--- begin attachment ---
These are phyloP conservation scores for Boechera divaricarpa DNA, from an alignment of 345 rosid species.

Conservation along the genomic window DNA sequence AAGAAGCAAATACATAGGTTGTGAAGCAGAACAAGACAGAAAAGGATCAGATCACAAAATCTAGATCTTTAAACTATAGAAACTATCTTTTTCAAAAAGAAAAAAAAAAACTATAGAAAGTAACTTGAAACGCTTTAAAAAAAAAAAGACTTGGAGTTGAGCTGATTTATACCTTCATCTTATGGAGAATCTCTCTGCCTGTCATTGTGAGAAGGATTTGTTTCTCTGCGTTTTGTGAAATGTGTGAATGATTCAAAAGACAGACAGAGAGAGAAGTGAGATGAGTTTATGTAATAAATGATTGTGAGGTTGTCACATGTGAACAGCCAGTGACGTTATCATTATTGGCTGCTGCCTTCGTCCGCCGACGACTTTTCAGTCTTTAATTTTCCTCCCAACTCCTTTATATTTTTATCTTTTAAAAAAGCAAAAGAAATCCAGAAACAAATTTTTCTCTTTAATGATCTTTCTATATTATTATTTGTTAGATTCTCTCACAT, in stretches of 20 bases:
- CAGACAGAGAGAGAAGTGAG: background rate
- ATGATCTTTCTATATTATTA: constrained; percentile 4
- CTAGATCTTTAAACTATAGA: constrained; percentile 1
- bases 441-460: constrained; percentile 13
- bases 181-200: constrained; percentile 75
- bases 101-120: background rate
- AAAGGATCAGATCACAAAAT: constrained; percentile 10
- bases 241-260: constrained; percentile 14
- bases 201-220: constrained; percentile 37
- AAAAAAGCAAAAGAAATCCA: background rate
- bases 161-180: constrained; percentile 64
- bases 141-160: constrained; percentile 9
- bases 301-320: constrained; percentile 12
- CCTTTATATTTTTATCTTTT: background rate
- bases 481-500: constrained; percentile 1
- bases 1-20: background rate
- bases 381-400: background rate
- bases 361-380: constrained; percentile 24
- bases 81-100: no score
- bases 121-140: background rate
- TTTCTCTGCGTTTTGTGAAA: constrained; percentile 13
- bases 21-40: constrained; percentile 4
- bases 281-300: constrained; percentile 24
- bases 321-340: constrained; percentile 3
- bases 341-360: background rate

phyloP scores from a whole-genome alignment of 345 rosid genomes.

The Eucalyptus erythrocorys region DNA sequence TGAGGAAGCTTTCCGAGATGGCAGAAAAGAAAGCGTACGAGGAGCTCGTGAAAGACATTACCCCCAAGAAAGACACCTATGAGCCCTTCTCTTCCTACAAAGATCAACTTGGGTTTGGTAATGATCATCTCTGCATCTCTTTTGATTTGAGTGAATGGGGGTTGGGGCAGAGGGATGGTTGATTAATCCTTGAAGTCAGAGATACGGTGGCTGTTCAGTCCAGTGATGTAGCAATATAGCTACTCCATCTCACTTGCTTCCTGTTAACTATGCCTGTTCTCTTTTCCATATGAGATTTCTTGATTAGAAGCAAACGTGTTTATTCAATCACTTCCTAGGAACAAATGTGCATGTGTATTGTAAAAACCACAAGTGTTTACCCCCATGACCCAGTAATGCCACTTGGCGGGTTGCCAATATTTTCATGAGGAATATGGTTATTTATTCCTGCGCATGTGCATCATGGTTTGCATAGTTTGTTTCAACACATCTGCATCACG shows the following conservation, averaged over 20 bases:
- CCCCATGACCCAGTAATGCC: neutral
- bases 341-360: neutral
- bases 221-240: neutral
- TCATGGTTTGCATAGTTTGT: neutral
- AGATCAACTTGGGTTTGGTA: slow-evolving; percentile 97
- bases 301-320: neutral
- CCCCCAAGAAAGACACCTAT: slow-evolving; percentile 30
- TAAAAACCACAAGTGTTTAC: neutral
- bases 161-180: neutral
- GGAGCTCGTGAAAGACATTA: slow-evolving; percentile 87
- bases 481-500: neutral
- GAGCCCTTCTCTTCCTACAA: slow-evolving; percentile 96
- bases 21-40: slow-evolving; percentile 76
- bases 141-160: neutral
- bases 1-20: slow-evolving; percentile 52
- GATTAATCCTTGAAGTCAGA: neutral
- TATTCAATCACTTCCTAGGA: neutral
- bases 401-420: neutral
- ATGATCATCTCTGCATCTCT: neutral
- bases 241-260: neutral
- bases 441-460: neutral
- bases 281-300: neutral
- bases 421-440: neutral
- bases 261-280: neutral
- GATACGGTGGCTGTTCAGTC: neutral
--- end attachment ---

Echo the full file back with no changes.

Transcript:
These are phyloP conservation scores for Boechera divaricarpa DNA, from an alignment of 345 rosid species.

Conservation along the genomic window DNA sequence AAGAAGCAAATACATAGGTTGTGAAGCAGAACAAGACAGAAAAGGATCAGATCACAAAATCTAGATCTTTAAACTATAGAAACTATCTTTTTCAAAAAGAAAAAAAAAAACTATAGAAAGTAACTTGAAACGCTTTAAAAAAAAAAAGACTTGGAGTTGAGCTGATTTATACCTTCATCTTATGGAGAATCTCTCTGCCTGTCATTGTGAGAAGGATTTGTTTCTCTGCGTTTTGTGAAATGTGTGAATGATTCAAAAGACAGACAGAGAGAGAAGTGAGATGAGTTTATGTAATAAATGATTGTGAGGTTGTCACATGTGAACAGCCAGTGACGTTATCATTATTGGCTGCTGCCTTCGTCCGCCGACGACTTTTCAGTCTTTAATTTTCCTCCCAACTCCTTTATATTTTTATCTTTTAAAAAAGCAAAAGAAATCCAGAAACAAATTTTTCTCTTTAATGATCTTTCTATATTATTATTTGTTAGATTCTCTCACAT, in stretches of 20 bases:
- CAGACAGAGAGAGAAGTGAG: background rate
- ATGATCTTTCTATATTATTA: constrained; percentile 4
- CTAGATCTTTAAACTATAGA: constrained; percentile 1
- bases 441-460: constrained; percentile 13
- bases 181-200: constrained; percentile 75
- bases 101-120: background rate
- AAAGGATCAGATCACAAAAT: constrained; percentile 10
- bases 241-260: constrained; percentile 14
- bases 201-220: constrained; percentile 37
- AAAAAAGCAAAAGAAATCCA: background rate
- bases 161-180: constrained; percentile 64
- bases 141-160: constrained; percentile 9
- bases 301-320: constrained; percentile 12
- CCTTTATATTTTTATCTTTT: background rate
- bases 481-500: constrained; percentile 1
- bases 1-20: background rate
- bases 381-400: background rate
- bases 361-380: constrained; percentile 24
- bases 81-100: no score
- bases 121-140: background rate
- TTTCTCTGCGTTTTGTGAAA: constrained; percentile 13
- bases 21-40: constrained; percentile 4
- bases 281-300: constrained; percentile 24
- bases 321-340: constrained; percentile 3
- bases 341-360: background rate

phyloP scores from a whole-genome alignment of 345 rosid genomes.

The Eucalyptus erythrocorys region DNA sequence TGAGGAAGCTTTCCGAGATGGCAGAAAAGAAAGCGTACGAGGAGCTCGTGAAAGACATTACCCCCAAGAAAGACACCTATGAGCCCTTCTCTTCCTACAAAGATCAACTTGGGTTTGGTAATGATCATCTCTGCATCTCTTTTGATTTGAGTGAATGGGGGTTGGGGCAGAGGGATGGTTGATTAATCCTTGAAGTCAGAGATACGGTGGCTGTTCAGTCCAGTGATGTAGCAATATAGCTACTCCATCTCACTTGCTTCCTGTTAACTATGCCTGTTCTCTTTTCCATATGAGATTTCTTGATTAGAAGCAAACGTGTTTATTCAATCACTTCCTAGGAACAAATGTGCATGTGTATTGTAAAAACCACAAGTGTTTACCCCCATGACCCAGTAATGCCACTTGGCGGGTTGCCAATATTTTCATGAGGAATATGGTTATTTATTCCTGCGCATGTGCATCATGGTTTGCATAGTTTGTTTCAACACATCTGCATCACG shows the following conservation, averaged over 20 bases:
- CCCCATGACCCAGTAATGCC: neutral
- bases 341-360: neutral
- bases 221-240: neutral
- TCATGGTTTGCATAGTTTGT: neutral
- AGATCAACTTGGGTTTGGTA: slow-evolving; percentile 97
- bases 301-320: neutral
- CCCCCAAGAAAGACACCTAT: slow-evolving; percentile 30
- TAAAAACCACAAGTGTTTAC: neutral
- bases 161-180: neutral
- GGAGCTCGTGAAAGACATTA: slow-evolving; percentile 87
- bases 481-500: neutral
- GAGCCCTTCTCTTCCTACAA: slow-evolving; percentile 96
- bases 21-40: slow-evolving; percentile 76
- bases 141-160: neutral
- bases 1-20: slow-evolving; percentile 52
- GATTAATCCTTGAAGTCAGA: neutral
- TATTCAATCACTTCCTAGGA: neutral
- bases 401-420: neutral
- ATGATCATCTCTGCATCTCT: neutral
- bases 241-260: neutral
- bases 441-460: neutral
- bases 281-300: neutral
- bases 421-440: neutral
- bases 261-280: neutral
- GATACGGTGGCTGTTCAGTC: neutral